Committee Struck To Merge Junior D Teams With Junior C

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Committee struck to merge junior D teams with junior C

Four years after the Mitchell Hawks moved up from the Southern Ontario Junior Hockey League (SOJHL) to the Western Jr. C Hockey League in the Ontario Hockey Association (OHA), a committee has been struck to look at merging all the remaining 15 junior D teams into junior C.

On the committee is Mitchell Hawks’ assistant coach Kory Dietz, who was manager/coach when the Hawks made the jump from D to C to open the 2008-09 season.

OHA Junior Chair John Kastner said the latest proposals he’s seen from the fledgling committee “have been better received than anything in the past,” which bodes well on the area junior D teams successfully integrating with the area junior C teams sooner rather than later.

The move could take effect as early as next season, 2012-13, depending on the final proposal brought forward and the subsequent vote at the OHA annual meeting this June.

“I don’t know what it all entails – yet,” said Dietz. “But it is going to happen. We just have to figure out how it’s best going to fit.

“The biggest thing is the quality of play, it’s not going to improve overall. The depth of junior C teams-wise will improve, but talent-wise it won’t.”

When Mitchell joined the Western Jr. C League, it went from six to seven teams. Currently, the SOJHL has 15 teams split into two conferences – eight in the McConnell Conference (Delhi, Hagersville, Wellesley, St. George, Ayr, Tavistock, Burford, Norfolk) and seven in the Yeck Conference (Exeter, Lambeth, Thamesford, Mt. Brydges, North Middlesex, Port Stanley and Lucan). Even before Mitchell left, there was discussion about other teams (Mt. Brydges and North Middlesex, specifically) also making the jump to Junior C, but it never happened for one reason or another.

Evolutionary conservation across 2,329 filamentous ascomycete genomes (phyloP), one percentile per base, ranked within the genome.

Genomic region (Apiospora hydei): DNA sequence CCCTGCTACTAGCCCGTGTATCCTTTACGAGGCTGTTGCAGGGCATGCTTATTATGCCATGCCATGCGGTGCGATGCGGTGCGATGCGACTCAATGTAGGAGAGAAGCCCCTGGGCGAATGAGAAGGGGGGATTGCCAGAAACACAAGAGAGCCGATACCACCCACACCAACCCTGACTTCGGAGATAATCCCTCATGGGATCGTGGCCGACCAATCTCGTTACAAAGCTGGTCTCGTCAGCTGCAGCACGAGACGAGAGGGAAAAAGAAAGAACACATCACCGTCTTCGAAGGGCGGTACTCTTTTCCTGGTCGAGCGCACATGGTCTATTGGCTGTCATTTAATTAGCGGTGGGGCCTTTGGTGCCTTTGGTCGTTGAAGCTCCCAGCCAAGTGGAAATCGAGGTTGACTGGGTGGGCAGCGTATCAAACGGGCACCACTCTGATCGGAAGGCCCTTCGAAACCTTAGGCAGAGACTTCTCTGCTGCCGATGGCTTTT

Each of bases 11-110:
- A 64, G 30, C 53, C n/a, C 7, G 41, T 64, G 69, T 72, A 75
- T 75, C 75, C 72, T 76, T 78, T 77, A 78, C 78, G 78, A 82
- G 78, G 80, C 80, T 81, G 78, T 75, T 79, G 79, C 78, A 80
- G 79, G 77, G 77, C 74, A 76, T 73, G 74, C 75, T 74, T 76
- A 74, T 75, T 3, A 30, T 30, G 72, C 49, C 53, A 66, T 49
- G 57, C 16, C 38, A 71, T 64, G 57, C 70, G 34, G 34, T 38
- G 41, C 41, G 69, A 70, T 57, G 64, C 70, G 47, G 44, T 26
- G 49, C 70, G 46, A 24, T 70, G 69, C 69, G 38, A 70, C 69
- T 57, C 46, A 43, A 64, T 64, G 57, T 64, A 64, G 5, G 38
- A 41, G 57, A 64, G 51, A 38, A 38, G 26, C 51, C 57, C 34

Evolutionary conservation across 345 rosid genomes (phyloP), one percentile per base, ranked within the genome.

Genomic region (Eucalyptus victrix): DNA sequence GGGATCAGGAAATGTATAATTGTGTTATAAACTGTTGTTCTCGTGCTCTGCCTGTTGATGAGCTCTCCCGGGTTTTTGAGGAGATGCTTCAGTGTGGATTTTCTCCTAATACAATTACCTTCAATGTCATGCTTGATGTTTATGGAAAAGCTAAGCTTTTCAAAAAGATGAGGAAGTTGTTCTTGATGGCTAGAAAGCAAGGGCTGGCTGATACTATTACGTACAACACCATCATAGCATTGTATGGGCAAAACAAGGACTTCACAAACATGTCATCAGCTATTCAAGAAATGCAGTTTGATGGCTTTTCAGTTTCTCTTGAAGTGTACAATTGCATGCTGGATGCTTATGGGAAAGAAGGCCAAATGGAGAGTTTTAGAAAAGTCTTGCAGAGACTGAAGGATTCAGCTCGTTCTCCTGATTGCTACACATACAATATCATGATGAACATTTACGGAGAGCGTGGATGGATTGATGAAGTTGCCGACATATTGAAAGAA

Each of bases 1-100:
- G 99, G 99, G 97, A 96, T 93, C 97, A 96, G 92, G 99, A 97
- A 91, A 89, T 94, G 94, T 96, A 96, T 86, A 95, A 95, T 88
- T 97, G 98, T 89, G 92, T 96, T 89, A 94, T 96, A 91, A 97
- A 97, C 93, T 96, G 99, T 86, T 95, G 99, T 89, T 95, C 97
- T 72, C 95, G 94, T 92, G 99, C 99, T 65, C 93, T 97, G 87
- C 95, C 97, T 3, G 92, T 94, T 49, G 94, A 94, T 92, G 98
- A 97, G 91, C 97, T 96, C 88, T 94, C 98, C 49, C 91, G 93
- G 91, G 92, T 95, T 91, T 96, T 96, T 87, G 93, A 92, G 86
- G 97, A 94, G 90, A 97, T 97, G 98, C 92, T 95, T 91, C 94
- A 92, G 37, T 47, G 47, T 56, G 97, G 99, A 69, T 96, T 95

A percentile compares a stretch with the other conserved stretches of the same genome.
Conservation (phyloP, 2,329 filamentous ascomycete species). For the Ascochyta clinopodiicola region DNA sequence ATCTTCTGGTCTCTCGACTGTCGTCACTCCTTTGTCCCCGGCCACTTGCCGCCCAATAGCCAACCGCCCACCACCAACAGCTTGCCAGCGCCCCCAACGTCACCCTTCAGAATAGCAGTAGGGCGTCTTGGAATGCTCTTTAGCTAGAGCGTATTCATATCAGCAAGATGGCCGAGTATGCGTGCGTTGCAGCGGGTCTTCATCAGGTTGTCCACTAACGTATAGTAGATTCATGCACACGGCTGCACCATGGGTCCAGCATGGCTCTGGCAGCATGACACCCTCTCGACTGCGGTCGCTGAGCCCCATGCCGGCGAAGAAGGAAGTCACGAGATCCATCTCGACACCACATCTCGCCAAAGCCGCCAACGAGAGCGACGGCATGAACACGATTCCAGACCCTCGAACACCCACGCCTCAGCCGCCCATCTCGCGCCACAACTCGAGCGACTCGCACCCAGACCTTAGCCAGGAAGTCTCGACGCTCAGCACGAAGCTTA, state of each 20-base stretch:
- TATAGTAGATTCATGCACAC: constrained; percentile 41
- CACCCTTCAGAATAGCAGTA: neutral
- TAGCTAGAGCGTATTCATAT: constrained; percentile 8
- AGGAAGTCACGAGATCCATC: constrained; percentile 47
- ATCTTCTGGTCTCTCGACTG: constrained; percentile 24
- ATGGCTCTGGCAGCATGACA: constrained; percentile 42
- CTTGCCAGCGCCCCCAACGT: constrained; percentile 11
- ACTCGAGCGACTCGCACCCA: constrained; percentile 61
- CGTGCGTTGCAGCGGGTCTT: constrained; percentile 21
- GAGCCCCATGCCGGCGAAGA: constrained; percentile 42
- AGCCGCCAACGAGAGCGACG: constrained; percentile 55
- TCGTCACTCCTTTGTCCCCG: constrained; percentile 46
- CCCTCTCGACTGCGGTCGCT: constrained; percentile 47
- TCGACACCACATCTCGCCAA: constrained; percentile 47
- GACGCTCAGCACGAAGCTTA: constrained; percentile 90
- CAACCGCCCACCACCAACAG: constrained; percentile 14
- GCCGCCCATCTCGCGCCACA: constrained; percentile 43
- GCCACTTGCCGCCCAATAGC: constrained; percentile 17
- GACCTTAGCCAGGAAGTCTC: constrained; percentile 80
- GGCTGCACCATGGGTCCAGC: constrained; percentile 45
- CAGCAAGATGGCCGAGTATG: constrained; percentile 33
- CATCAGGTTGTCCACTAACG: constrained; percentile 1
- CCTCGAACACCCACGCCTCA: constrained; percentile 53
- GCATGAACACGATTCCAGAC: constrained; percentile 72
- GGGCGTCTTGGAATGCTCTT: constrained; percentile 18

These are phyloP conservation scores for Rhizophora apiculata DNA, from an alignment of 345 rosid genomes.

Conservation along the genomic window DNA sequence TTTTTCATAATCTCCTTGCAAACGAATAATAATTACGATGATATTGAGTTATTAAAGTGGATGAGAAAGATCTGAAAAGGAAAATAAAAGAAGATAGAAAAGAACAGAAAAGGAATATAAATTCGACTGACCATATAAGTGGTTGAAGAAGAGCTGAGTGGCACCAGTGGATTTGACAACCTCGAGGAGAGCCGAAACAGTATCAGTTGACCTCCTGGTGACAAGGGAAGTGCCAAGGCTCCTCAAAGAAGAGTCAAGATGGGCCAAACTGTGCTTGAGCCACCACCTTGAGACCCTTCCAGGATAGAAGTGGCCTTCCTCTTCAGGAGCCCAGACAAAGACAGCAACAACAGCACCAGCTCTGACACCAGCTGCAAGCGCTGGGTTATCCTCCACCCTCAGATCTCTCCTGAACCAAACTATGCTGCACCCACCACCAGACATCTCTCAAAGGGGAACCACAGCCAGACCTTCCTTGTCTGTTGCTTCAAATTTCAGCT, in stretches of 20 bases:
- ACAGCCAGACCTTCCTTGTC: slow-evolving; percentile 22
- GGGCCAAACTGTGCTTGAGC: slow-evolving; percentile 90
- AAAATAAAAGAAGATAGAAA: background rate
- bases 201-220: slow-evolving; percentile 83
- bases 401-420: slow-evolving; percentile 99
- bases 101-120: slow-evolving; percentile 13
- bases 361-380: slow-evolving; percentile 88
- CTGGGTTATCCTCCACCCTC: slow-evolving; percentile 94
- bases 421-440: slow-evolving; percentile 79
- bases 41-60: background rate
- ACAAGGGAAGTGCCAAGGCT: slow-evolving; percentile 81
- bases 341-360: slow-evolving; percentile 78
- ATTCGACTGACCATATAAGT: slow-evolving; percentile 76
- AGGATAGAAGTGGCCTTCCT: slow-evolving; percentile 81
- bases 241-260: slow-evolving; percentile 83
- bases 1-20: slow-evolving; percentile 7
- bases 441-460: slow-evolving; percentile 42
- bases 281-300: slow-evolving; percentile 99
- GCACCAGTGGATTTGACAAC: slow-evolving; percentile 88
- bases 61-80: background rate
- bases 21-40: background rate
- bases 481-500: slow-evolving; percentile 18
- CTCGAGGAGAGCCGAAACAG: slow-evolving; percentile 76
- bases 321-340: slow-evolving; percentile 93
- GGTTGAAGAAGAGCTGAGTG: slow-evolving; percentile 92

Now, the merger committee, which is co-chaired by Karen Phibbs and Tom Strauch, will work on mixing and matching the teams to fit in the appropriate league, Kastner noted.

The move clearly affects the Western and Niagara District leagues the most. The Niagara league is currently split into two divisions, with Grimsby (the defending OHA Schmalz Cup champ), Glanbrook, Dundas, Caledonia, Chippawa and Dunnville in the east; and the west comprising New Hamburg, Norwich, Simcoe, Aylmer, Paris and Woodstock.

Geographically, some of the McConnell Conference teams would seem to fit in to the Niagara west division, while most of the Yeck Conference squads could move to the Western league, and a new division could be created, called north and south. The current seven-team Western Jr. C league could make up the north (including Mitchell), while a set of new clubs would form the south.

Dietz didn’t know if interlocking games would be part of any new realignment, but he personally hopes there would be some sort of interlock.

Kastner said the biggest drawback all along was how the leagues would look like, and the draw area for players. In the proposal, any area the teams would draw from would also become the league’s draw area. For example, if Mitchell has Huron-Perth as a draw area, if a team in the league draws out of Bruce or Middlesex, Mitchell could, too.

“It makes every team in the same league on the same footing,” Kastner said. “This sets you up for more success. And it sets everybody up to be equal.”

The potential drawback in that, though, is the increased number of teams a player can play for, upping the ante and creating what some might look at as a bidding war.

Kastner said he would hope the recent heavy fine ($25,000) and a three-year suspension to longtime executive members in Norwich after they were caught illegally compensating players would curb any bidding war amongst teams for potential players.

“I would hope that puts a lid on that boiling pot and settle it down pretty good,” he said.

He also downplayed the suggestion that junior D teams, or even some junior C programs, would fold once the merger takes effect.

“None of the scenarios that I’ve looked at sees teams disappear,” Kastner said. “The OHA’s not in the business of putting teams out of business. We’re caretakers of the game in Ontario so we want more people playing, and from a straight fiscal standpoint, each team pays money in to the OHA, so the more teams the better.”

Andy Bader

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